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and made me lie down for hours* This made me
I went to Margate with my Mother who I had
really never known before. I found her charming
and we got on very well. I read philosophy and
poetry; my Mother thought that I was overstrain-
ing my brain and suggested a little light literature.,
Ethel M. Dell, etc. I was horrified and continued
to read Kant, Schopenhauer, and Baudelaire. I got
slightly better and on my return got worse. My
Father had a friend who worked with Dr. Forbes
Winslow and went in for hypnotic suggestion. I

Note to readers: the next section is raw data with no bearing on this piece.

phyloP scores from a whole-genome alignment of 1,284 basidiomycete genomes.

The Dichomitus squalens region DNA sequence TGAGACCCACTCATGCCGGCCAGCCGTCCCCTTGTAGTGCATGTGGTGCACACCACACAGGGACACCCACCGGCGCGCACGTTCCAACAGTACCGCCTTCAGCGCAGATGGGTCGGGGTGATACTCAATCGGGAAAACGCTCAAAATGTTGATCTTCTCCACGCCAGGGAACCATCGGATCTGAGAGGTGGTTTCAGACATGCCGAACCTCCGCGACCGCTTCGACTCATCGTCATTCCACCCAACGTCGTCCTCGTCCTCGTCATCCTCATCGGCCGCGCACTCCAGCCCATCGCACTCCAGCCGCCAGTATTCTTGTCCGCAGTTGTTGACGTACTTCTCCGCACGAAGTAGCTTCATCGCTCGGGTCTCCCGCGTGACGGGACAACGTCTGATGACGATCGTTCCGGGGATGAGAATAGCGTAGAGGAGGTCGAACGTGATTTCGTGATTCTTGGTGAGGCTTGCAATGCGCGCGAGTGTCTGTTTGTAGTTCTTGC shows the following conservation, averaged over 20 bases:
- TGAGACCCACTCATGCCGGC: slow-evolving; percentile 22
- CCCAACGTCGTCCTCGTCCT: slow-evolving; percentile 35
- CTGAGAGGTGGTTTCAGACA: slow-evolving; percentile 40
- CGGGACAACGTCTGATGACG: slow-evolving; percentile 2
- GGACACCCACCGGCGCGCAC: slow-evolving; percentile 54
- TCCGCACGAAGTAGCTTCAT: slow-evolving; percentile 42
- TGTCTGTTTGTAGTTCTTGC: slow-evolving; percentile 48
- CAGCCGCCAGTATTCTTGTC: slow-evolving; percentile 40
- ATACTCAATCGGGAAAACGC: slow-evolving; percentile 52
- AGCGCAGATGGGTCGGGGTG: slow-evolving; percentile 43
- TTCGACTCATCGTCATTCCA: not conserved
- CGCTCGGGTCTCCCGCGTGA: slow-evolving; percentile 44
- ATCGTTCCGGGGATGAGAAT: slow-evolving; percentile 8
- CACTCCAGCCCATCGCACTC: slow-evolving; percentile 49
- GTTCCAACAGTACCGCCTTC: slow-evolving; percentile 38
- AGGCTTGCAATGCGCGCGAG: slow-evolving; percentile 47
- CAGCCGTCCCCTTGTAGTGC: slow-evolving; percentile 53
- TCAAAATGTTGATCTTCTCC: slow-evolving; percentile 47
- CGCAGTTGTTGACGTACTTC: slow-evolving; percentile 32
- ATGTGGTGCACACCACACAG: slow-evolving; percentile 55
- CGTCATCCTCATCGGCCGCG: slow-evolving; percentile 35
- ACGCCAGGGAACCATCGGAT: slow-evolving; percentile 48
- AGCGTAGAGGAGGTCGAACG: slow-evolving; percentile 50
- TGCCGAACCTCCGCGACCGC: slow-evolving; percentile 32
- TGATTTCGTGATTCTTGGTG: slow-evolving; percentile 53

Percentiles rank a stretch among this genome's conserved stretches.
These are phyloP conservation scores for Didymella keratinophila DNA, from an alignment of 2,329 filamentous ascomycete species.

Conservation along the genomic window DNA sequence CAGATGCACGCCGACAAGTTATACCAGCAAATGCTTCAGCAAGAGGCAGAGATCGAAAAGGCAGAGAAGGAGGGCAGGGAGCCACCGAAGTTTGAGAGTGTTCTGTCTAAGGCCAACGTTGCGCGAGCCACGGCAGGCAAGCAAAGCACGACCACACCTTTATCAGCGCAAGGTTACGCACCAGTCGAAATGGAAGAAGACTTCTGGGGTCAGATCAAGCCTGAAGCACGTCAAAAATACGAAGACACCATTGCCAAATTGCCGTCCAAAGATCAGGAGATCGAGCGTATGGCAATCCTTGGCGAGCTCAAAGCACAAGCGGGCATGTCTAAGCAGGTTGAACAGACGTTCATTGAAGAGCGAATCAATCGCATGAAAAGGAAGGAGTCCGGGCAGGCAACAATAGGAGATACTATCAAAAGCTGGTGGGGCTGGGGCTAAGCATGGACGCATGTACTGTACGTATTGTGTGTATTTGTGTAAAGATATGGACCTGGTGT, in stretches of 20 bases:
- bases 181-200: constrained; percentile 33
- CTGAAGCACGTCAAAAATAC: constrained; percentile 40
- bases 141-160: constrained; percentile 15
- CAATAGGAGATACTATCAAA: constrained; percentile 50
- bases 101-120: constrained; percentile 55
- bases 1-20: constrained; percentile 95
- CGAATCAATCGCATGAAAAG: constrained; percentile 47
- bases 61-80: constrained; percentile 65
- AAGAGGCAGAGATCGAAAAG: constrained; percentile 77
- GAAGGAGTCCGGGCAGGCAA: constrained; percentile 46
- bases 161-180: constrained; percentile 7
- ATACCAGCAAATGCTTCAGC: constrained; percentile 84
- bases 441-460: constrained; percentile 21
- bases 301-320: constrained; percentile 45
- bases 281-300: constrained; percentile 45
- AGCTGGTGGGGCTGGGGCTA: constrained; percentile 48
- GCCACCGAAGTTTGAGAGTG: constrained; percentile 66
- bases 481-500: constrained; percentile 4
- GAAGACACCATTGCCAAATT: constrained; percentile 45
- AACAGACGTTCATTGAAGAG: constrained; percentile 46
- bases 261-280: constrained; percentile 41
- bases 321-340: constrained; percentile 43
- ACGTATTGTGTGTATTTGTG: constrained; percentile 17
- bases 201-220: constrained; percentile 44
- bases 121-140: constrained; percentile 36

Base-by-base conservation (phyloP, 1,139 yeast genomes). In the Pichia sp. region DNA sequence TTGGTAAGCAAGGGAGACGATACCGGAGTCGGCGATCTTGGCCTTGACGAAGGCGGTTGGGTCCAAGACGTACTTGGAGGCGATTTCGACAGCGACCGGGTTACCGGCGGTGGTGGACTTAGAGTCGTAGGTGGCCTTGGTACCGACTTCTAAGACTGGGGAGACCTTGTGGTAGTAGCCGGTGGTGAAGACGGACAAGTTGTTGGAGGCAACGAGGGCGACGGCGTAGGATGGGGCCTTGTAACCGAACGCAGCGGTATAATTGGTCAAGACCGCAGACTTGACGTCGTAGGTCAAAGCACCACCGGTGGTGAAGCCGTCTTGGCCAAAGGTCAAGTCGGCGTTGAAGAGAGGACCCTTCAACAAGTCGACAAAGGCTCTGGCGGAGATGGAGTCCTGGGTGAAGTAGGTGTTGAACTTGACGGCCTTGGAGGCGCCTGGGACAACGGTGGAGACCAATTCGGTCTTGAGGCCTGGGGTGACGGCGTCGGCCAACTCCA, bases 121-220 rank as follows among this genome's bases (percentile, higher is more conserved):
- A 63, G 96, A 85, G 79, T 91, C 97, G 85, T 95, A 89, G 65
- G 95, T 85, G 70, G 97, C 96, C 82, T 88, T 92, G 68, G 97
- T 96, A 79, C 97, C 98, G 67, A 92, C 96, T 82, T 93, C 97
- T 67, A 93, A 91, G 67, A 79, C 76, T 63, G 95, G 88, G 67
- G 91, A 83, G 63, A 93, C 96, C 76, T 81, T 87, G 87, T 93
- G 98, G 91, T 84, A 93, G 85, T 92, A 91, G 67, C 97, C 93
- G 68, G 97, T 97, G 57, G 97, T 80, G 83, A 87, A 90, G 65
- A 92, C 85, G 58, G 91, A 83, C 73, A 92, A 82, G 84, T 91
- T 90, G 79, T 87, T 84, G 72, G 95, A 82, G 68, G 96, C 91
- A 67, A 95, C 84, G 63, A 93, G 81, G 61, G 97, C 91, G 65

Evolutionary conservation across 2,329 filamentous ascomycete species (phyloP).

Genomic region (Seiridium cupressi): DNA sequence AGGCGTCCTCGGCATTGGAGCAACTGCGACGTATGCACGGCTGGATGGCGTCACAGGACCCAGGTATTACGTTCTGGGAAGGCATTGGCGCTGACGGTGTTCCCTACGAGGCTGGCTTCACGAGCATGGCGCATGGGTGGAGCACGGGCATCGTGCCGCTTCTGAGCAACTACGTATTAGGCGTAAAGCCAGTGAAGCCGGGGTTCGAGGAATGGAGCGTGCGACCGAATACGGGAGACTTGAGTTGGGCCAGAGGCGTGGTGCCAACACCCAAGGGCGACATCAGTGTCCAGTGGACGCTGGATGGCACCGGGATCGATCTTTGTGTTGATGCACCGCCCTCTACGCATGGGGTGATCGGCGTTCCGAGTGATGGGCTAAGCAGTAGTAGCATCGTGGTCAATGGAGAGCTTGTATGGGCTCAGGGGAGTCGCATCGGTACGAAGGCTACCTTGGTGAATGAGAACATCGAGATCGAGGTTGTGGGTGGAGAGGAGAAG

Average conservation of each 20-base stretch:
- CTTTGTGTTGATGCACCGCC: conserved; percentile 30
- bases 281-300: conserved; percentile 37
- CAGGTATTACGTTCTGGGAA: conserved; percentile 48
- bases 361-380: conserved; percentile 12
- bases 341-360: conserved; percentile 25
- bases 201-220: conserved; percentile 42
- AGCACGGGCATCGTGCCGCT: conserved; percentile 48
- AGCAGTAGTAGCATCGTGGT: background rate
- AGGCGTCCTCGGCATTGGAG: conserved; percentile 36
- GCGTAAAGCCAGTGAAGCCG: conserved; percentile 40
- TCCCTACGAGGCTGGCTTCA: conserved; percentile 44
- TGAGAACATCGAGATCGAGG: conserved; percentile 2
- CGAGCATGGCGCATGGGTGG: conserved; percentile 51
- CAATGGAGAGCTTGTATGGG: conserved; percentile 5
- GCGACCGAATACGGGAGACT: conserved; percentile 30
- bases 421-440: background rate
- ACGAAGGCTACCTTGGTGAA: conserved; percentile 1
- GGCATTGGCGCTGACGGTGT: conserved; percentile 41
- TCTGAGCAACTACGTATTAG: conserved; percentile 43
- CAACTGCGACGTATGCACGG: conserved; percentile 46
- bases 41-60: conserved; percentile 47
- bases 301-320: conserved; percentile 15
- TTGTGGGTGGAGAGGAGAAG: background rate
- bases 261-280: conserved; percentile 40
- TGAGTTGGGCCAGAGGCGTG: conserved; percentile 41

was taken there; he had a medium who went into
a trance, she held my hands and he said to her,
" She has nothing the matter with her whatever."
The medium then came out of her trance, let go
of my hands, and the doctor said, cc What you want
to do is some work, any kind, but occupy your
mind." From that moment I recovered.
A second cousin of mine was an opera singer; he
had sung at Co vent Garden. He had a fine baritone
voice but he was not strong and had to spend most
of his time touring the Colonies with Madame
Albani and singing " Land of Hope and Glory,"
which urged large crowds to a feeling of patriotism
bordering on frenzy. I never liked him; when I
was fifteen he would stare at me in a way that made
me embarrassed. He was at this time Thomas
Bccchain's manager and a play called Proud Maisie,
by Hemmerde, was running at the Aldwych
Theatre. I wrote to him asking him if he could get
me a job to walk on. I had finished with the Art